MILWAUKEE – Eileen Mihm Schwalbach, president of Mount Mary University, is stepping down at the end of the 2016-17 academic year.


Eileen Mihm Schwalbach (Submitted photo)

In an interview with the Catholic Herald she explained why she is using the term “stepping down.”

“I chose not to use ‘retirement,” she said. “There may be some ways for me to serve Mount Mary.”

During the 14 months she has remaining as president, Schwalbach said she has time to figure out what she will do next, which might be as a community volunteer or “something in education.”

“God has called me to Mount Mary; God will call me to something else,” she said, noting she has been thinking about and praying about stepping down “for a few years.”

Schwalbach, 66, has worked in education for 43 years – 25 with Milwaukee Public Schools and 18 at Mount Mary, including the last eight as president.

During her presidency, she presided over the school’s 2012 transition from a college to university which, according to a release from the school, reflected “the breadth of the institution’s bachelor, master and doctoral degree programs, including its emphasis on research on teaching and learning.”

Other highlights of her tenure include:

  • overseeing a strategic planning process that resulted in the Creative Campus Initiative with its emphasis on creative leadership skills;
  • establishment, in 2011, of the school’s first doctorate – and the first doctorate in the country – in art therapy; and
  • seeing the university’s endowment increase by $15 million
  • university moved up more than 20 places — to No. 75 in 2015 — in U.S. News & World Report’s rankings of private universities, and also saw a 50 percent increase in the number of freshman applicants;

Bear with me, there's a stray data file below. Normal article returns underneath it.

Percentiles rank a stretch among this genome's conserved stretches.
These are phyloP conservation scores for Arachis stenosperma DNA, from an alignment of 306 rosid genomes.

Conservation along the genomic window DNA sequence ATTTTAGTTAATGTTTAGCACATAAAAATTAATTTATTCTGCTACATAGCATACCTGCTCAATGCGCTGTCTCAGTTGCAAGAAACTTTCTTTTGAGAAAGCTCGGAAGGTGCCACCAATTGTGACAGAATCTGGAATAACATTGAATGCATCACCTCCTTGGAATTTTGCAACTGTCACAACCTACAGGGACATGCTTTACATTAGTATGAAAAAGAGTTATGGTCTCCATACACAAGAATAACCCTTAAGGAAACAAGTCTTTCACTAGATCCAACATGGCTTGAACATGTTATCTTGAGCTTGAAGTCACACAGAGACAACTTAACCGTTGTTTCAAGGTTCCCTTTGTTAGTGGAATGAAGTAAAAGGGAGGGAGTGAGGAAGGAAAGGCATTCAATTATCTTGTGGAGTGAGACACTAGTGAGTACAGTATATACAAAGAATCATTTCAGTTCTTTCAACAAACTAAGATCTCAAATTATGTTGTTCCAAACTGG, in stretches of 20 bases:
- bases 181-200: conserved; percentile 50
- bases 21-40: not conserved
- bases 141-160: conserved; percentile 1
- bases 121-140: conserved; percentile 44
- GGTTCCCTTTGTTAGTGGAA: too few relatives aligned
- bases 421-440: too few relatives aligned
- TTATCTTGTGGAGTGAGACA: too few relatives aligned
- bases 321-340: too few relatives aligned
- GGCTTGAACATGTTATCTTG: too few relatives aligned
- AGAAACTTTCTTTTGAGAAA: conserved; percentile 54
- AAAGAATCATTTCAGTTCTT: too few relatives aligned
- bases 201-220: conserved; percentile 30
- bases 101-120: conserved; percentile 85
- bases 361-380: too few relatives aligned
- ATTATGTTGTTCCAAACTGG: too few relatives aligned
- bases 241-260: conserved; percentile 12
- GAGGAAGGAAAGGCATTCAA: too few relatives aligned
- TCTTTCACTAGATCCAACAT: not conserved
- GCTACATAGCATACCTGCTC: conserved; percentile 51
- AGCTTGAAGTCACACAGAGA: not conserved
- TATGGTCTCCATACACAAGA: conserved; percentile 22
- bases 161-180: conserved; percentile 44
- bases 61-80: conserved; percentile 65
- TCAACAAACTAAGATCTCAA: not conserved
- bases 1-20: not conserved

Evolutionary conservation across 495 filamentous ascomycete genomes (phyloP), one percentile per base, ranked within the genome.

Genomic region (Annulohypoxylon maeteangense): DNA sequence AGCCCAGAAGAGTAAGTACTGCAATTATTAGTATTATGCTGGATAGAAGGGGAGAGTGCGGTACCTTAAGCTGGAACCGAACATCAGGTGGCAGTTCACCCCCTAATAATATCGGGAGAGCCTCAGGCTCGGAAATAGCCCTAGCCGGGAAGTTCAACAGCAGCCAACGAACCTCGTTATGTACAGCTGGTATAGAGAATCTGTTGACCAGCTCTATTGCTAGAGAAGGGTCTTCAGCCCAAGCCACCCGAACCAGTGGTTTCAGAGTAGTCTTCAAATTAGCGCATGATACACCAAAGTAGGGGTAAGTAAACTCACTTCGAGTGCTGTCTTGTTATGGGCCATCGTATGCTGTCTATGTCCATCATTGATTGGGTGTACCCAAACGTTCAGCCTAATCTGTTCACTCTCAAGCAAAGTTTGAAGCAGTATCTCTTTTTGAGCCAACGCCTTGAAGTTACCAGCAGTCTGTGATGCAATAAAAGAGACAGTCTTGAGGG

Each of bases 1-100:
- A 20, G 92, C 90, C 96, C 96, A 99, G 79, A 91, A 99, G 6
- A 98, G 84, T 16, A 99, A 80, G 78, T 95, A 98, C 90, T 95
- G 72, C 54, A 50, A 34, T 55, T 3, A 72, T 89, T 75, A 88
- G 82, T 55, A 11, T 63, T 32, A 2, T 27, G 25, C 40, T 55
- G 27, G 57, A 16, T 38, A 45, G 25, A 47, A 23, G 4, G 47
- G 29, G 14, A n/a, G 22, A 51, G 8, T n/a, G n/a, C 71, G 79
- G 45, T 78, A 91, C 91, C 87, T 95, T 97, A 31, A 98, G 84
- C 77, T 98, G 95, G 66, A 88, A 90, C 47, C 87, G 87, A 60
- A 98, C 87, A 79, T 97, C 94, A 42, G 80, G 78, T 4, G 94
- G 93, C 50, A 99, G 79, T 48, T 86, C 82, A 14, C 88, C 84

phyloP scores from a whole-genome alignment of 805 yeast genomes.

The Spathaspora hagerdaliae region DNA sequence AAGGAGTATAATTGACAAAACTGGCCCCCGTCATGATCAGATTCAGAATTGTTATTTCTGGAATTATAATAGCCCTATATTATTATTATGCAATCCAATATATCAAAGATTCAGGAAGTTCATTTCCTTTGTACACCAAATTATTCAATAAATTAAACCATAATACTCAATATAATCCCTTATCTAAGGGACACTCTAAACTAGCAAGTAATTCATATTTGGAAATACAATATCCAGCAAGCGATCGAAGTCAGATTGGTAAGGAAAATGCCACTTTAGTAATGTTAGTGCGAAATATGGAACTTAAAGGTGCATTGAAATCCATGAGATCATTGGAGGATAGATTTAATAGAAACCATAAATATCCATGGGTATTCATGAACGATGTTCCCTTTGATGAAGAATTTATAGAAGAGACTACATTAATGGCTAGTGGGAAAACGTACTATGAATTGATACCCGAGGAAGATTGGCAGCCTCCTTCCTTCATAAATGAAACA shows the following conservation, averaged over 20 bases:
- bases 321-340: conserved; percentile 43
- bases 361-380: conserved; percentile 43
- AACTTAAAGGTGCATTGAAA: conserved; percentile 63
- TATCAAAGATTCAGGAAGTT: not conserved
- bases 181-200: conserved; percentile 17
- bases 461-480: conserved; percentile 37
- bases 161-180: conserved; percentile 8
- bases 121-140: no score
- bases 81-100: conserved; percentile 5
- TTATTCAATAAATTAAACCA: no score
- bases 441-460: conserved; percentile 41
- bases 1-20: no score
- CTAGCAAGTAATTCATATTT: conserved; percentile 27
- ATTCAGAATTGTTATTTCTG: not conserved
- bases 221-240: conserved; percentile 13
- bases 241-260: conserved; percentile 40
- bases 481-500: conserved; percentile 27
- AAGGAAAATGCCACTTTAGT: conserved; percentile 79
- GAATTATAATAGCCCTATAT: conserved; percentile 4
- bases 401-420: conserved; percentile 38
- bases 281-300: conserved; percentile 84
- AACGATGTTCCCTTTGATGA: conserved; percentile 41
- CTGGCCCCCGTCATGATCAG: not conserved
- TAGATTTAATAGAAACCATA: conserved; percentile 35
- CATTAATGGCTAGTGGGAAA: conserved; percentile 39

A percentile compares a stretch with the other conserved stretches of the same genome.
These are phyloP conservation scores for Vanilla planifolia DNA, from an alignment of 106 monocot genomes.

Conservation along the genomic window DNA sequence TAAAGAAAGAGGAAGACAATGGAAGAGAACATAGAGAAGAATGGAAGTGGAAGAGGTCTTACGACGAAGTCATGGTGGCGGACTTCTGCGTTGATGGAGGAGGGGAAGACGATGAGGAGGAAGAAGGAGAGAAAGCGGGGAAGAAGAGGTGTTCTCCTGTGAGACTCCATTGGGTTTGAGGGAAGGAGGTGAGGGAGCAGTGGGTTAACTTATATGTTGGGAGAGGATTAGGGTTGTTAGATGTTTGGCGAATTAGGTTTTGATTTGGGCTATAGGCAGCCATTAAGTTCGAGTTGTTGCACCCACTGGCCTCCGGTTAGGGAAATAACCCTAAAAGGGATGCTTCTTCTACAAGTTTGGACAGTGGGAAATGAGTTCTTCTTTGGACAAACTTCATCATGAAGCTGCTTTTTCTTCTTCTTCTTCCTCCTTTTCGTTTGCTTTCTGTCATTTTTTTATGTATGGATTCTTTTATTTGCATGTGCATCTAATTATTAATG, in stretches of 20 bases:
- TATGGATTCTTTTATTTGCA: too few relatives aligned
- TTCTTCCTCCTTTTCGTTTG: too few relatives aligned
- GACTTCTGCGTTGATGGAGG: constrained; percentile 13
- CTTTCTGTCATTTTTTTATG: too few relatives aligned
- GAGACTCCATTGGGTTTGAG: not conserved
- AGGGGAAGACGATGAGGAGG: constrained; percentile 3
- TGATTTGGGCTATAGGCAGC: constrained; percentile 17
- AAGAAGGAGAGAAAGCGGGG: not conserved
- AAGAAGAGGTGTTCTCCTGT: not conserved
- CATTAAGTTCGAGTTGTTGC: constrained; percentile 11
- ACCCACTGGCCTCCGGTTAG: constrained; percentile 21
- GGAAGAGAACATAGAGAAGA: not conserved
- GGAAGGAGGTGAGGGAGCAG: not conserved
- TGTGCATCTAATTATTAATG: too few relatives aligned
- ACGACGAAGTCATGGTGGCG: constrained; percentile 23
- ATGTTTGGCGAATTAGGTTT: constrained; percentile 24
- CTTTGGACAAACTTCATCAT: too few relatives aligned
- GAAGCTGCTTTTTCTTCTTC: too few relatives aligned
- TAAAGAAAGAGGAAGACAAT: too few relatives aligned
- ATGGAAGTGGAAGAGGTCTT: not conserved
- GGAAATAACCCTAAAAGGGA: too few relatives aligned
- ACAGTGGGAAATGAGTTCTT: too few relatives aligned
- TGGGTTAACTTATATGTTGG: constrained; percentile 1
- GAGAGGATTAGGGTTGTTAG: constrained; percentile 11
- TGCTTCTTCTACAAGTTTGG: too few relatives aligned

• upgrading campus facilities, including renovation of the first floor of the Haggerty Library in order to house a Student Success Center and Learning Commons with facilities for academic resources, career advising and student counseling, as well as a new computer lab. Other upgrades included additional electronic classrooms, as well as enhanced spaces in the dining hall and grill.

Schwalbach said it was an “honor to lead a Catholic university founded by the School Sisters of Notre Dame.”

“I was educated by them at St. Augustine in Bay View,” she said, adding that her parents had been educated by the Notre Dame Sisters in the Mount Calvary area. “I was told it was in my DNA.”

In the release announcing her departure, School Sister of Notre Dame Mary Anne Owens, provincial leader of the Central Pacific Province of the order, called Schwalbach “an outstanding leader for Mount Mary University.”

“She has devoted her heart and soul to this institution, and her deep respect for faculty, administration, staff and students is obvious. She has worked to lift them up in every way she can,” Sr. Mary Anne said. “That commitment is so very much a part of the SSND educational philosophy and she has always seen it as a sacred trust.”

Schwalbach holds an undergraduate degree in English from Marquette University, a master’s in English and a doctorate in urban education from the University of Wisconsin – Milwaukee. She received a certificate from Harvard University’s Institute for Educational Management in 2005 and completed the Harvard Seminar for New Presidents at Harvard University’s Graduate School of Education in 2009.

The university’s board of directors will undertake a national search for Schwalbach’s successor.